First-Team: Darrian Kinnard, Kentucky
While Kinnard’s pass protection is good, he ranks third here largely because of his impact in the run game. The 6-foot-5, 345-pound right tackle has consistently paved holes for ball carriers over the past two years, notching run-blocking grades of 89.1 in 2019 and 91.9 in 2020, top-10 marks in college football. Kentucky employed heavy doses of inside zone in that span, and zone concepts just happen to be Kinnard’s bread and butter. No tackle has managed a higher zone run-blocking grade since 2019.
First-Team: Cain Madden, Notre Dame
The Irish, who saw four of their five starting offensive linemen leave for the NFL, landed one of the best players in the transfer portal in Cain Madden. He started at right guard for Marshall over the past three years, providing great pass protection in each campaign. His grades in that facet came out to 84.6, 79.0 and 82.0. And he was performing at unprecedented levels as a run-blocker in 2020, posting a 93.0 grade in that facet.
First-Team: Justin Shaffer, Georgia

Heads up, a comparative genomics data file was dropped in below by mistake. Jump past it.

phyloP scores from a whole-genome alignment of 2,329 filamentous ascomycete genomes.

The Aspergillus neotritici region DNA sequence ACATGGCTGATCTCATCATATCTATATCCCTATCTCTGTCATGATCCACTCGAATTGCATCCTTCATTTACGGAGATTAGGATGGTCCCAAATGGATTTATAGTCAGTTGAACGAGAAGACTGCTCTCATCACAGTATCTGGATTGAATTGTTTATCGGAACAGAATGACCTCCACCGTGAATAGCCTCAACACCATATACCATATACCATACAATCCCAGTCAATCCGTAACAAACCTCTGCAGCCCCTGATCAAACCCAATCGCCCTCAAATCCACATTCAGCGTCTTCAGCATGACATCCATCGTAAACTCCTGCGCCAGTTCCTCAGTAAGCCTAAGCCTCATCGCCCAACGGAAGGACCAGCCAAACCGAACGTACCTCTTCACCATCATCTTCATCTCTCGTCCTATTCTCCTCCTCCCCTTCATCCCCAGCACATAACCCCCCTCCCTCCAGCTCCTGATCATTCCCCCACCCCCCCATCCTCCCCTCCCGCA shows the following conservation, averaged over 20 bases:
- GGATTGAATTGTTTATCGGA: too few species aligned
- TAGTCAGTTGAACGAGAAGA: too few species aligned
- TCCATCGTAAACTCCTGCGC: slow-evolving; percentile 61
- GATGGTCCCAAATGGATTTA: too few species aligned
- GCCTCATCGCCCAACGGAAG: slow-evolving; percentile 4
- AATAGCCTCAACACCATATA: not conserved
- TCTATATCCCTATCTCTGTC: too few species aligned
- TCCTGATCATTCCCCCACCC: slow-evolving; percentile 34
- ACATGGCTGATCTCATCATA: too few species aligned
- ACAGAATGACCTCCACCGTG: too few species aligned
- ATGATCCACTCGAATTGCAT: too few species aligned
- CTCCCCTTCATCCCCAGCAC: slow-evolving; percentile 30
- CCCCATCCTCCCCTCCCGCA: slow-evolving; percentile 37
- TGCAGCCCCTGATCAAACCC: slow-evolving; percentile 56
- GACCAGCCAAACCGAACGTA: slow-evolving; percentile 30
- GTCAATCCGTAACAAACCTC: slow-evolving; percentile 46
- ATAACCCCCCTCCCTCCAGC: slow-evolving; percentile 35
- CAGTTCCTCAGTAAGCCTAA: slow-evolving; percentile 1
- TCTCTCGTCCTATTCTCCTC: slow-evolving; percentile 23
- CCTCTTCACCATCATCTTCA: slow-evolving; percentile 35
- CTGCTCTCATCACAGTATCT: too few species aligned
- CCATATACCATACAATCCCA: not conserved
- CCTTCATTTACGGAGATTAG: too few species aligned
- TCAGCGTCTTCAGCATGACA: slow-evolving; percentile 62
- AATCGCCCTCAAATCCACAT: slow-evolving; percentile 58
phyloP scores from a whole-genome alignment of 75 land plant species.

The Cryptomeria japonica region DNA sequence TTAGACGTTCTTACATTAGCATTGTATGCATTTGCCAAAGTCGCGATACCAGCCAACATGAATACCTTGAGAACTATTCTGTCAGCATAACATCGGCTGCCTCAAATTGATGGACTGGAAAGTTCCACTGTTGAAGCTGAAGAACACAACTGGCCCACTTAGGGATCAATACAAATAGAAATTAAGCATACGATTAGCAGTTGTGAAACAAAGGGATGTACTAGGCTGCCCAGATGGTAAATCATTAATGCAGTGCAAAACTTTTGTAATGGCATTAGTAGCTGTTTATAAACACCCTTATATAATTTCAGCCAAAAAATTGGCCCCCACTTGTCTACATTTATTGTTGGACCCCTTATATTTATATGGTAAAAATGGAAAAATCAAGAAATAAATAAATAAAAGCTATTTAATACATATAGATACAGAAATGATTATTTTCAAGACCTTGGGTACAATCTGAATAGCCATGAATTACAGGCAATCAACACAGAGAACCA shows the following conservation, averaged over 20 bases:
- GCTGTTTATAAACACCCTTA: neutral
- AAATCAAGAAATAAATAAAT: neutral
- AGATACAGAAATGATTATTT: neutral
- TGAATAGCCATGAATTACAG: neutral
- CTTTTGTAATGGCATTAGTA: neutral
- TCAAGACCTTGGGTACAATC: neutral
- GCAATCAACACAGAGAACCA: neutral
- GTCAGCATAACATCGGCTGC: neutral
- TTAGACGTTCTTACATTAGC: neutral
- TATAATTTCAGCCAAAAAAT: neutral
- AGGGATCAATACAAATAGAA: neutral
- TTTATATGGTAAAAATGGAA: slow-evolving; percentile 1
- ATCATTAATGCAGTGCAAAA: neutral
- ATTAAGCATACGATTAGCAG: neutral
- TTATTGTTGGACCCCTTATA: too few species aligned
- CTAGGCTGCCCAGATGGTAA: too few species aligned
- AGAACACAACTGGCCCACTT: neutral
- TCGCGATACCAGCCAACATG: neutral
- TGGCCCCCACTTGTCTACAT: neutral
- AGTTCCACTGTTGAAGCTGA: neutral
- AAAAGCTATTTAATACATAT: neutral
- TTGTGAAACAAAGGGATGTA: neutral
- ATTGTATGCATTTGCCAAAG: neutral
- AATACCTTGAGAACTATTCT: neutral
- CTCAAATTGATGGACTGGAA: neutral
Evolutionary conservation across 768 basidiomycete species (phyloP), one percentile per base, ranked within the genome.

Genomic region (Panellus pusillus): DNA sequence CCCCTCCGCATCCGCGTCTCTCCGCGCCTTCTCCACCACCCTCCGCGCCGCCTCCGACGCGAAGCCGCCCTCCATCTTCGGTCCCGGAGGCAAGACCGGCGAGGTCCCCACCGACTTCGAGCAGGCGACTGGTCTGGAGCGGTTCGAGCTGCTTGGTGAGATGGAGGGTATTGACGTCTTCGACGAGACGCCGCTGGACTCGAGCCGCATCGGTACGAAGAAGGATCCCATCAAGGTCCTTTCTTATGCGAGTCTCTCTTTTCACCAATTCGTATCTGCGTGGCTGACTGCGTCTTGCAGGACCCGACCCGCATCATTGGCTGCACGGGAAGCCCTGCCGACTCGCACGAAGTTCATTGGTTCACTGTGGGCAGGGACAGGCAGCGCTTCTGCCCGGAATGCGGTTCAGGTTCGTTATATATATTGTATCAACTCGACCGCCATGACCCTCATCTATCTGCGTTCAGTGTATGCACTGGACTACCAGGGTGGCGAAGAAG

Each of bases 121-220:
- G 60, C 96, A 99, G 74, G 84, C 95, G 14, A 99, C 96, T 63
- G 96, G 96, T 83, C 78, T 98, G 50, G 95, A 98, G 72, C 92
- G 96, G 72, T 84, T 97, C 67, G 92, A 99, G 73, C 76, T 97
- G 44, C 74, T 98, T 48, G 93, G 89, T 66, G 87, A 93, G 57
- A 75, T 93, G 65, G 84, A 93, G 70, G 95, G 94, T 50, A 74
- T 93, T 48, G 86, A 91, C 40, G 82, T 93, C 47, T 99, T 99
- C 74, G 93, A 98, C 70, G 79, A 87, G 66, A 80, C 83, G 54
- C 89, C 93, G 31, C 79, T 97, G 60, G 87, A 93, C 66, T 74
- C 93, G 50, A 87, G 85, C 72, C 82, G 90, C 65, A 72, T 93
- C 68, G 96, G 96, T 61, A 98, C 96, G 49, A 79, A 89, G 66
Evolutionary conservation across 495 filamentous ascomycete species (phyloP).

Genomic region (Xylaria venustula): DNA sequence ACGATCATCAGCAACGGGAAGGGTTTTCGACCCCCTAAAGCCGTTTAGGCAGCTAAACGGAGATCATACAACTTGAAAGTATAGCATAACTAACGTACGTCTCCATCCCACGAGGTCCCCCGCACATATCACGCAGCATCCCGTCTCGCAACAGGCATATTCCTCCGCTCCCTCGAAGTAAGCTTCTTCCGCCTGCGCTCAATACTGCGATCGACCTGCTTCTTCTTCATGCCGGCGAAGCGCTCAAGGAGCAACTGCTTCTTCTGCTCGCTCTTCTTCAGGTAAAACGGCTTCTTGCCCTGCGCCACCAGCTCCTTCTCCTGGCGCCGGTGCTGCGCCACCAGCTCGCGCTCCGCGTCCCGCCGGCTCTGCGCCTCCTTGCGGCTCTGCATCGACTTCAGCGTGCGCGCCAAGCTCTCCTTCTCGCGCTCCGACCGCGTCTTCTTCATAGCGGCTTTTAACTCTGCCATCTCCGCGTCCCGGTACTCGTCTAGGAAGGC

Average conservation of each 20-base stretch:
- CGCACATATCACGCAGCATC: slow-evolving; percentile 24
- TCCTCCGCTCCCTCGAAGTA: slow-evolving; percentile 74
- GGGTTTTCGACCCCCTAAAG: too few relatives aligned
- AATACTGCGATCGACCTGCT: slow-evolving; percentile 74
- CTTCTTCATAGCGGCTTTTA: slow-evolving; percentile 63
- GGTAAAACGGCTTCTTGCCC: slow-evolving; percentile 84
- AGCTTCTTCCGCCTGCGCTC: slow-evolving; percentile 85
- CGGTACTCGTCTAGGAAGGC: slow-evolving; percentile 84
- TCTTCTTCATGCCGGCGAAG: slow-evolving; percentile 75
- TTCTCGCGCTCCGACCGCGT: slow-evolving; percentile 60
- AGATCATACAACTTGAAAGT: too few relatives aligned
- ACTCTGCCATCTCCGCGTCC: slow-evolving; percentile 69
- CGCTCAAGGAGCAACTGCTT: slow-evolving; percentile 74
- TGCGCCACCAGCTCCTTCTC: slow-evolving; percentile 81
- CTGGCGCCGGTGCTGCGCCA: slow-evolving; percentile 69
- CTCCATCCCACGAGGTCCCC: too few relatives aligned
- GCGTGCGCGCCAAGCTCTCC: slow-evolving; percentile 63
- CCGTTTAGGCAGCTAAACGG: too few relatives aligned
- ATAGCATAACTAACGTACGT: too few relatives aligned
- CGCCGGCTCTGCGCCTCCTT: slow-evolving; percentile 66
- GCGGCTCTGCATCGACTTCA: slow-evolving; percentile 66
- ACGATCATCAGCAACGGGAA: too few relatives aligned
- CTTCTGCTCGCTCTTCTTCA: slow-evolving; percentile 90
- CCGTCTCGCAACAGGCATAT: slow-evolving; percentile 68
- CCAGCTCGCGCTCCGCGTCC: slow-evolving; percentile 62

Shaffer finally earned a starting spot in 2020 after three years of limited game action. While he was inconsistent, his high-end play earns a spot on this list. He was the fourth-highest-graded Power Five guard in 2020. Shaffer finished with the seventh-best positively graded run-block rate in the Power Five last season, performing well on true pass sets for a first-time starter in the SEC. He ranked eighth in the Power Five and second in the SEC in true pass set blocking grade.
First-Team: Tyler Linderbaum, Iowa
Linderbaum went from defensive tackle to the best offensive lineman in college football in just two years. He played both sides of the ball in high school and was recruited to play on the interior defensive line, where he logged 18 snaps in his first season. He then flipped to center for the 2019 campaign, where he started and recorded the fifth-best grade in the FBS at the position (81.7). And this past year, Linderbaum claimed the No. 1 spot with an astounding 91.5 PFF grade, featuring just three pressures allowed on 280 pass-blocking snaps.